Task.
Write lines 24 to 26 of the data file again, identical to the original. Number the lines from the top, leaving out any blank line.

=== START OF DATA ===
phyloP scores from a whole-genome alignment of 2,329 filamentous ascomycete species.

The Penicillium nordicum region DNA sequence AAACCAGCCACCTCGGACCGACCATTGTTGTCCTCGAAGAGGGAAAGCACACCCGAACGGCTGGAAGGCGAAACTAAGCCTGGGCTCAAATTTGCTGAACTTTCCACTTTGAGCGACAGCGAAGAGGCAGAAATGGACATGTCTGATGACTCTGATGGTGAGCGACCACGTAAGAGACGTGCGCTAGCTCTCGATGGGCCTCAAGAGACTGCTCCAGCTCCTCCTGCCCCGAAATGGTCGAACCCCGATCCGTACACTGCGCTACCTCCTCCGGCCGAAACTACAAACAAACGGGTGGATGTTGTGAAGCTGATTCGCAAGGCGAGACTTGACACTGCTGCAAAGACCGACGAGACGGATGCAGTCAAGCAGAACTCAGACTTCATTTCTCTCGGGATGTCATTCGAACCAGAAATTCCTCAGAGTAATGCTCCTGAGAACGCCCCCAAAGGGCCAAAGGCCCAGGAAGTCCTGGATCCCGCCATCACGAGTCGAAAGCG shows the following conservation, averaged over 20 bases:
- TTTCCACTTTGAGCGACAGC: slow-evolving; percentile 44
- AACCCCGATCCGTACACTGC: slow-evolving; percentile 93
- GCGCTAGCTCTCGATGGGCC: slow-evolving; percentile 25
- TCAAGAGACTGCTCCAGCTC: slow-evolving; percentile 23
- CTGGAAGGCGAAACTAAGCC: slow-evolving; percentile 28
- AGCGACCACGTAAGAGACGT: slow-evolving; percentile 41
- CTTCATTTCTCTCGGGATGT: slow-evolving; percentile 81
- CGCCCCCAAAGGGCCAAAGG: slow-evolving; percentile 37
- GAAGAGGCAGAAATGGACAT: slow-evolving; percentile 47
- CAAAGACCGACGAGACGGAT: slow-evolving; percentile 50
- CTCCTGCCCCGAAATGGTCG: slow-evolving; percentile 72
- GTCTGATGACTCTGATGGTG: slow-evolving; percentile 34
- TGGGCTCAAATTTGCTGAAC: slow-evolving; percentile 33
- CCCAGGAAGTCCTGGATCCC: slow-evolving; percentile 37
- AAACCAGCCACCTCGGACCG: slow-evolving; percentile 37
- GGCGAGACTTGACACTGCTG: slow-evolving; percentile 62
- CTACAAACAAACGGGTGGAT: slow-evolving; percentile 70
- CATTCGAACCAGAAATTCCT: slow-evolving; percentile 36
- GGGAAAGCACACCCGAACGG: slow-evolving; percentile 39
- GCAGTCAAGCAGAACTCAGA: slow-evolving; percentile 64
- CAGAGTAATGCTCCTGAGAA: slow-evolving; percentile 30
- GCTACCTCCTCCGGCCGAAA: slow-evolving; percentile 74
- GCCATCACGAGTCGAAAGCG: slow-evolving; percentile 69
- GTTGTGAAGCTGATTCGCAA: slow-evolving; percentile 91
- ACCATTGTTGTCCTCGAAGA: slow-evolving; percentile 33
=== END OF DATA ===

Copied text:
- GCTACCTCCTCCGGCCGAAA: slow-evolving; percentile 74
- GCCATCACGAGTCGAAAGCG: slow-evolving; percentile 69
- GTTGTGAAGCTGATTCGCAA: slow-evolving; percentile 91